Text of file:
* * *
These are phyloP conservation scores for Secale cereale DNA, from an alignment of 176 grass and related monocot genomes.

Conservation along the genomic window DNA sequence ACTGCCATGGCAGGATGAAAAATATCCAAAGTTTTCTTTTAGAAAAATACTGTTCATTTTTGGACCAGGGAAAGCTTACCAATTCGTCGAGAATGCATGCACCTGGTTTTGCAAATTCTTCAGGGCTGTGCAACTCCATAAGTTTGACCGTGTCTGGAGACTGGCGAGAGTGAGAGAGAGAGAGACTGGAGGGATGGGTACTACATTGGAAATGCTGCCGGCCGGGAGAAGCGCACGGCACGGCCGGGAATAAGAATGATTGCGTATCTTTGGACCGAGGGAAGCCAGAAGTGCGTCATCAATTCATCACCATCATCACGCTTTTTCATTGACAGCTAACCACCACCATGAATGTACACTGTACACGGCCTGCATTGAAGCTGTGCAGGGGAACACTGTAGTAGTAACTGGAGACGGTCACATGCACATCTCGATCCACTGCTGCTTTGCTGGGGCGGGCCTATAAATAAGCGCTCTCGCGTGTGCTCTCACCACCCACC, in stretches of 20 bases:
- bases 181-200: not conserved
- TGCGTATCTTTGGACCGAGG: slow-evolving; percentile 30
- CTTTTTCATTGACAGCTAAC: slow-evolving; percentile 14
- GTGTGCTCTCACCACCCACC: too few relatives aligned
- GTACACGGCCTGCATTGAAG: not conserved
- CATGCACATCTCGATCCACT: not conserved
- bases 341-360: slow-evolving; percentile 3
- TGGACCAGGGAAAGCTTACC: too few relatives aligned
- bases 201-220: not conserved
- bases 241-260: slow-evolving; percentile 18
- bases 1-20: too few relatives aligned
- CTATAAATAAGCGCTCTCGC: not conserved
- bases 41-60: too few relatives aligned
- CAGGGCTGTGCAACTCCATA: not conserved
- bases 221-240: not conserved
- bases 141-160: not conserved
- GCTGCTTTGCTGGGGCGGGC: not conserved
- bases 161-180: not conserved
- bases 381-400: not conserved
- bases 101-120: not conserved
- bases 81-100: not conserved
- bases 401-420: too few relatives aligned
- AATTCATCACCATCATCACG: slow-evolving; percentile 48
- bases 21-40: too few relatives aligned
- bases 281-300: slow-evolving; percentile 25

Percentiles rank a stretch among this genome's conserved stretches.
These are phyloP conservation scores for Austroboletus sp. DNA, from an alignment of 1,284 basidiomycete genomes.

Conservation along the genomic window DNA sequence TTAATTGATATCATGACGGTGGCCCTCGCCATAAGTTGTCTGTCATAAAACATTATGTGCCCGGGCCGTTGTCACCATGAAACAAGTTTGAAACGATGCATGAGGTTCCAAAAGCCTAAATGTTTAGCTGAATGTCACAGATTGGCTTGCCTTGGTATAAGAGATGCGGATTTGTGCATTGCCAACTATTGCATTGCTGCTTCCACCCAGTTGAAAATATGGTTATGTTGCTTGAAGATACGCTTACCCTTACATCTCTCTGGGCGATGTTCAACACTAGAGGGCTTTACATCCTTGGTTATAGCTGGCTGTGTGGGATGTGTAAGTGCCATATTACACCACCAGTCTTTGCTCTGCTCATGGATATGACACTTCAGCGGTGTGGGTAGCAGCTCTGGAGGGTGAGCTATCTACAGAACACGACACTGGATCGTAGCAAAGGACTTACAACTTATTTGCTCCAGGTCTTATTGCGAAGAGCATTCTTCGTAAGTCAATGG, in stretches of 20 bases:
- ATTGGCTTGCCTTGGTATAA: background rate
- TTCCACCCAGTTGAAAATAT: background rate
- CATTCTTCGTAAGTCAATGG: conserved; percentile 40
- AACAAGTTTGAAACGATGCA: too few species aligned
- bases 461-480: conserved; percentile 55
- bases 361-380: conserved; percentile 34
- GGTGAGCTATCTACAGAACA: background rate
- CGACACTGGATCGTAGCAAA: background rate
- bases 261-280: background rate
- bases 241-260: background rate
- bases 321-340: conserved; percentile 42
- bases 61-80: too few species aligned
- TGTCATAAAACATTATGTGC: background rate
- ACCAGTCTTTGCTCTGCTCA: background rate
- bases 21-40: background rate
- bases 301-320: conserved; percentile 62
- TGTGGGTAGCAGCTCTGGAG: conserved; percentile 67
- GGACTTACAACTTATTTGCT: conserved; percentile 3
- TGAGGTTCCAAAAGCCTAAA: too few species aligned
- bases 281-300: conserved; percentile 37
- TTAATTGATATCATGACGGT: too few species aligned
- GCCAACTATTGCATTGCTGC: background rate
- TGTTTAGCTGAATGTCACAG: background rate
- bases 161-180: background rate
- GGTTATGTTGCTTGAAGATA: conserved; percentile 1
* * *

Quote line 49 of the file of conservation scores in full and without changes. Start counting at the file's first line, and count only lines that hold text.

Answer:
- TGAGGTTCCAAAAGCCTAAA: too few species aligned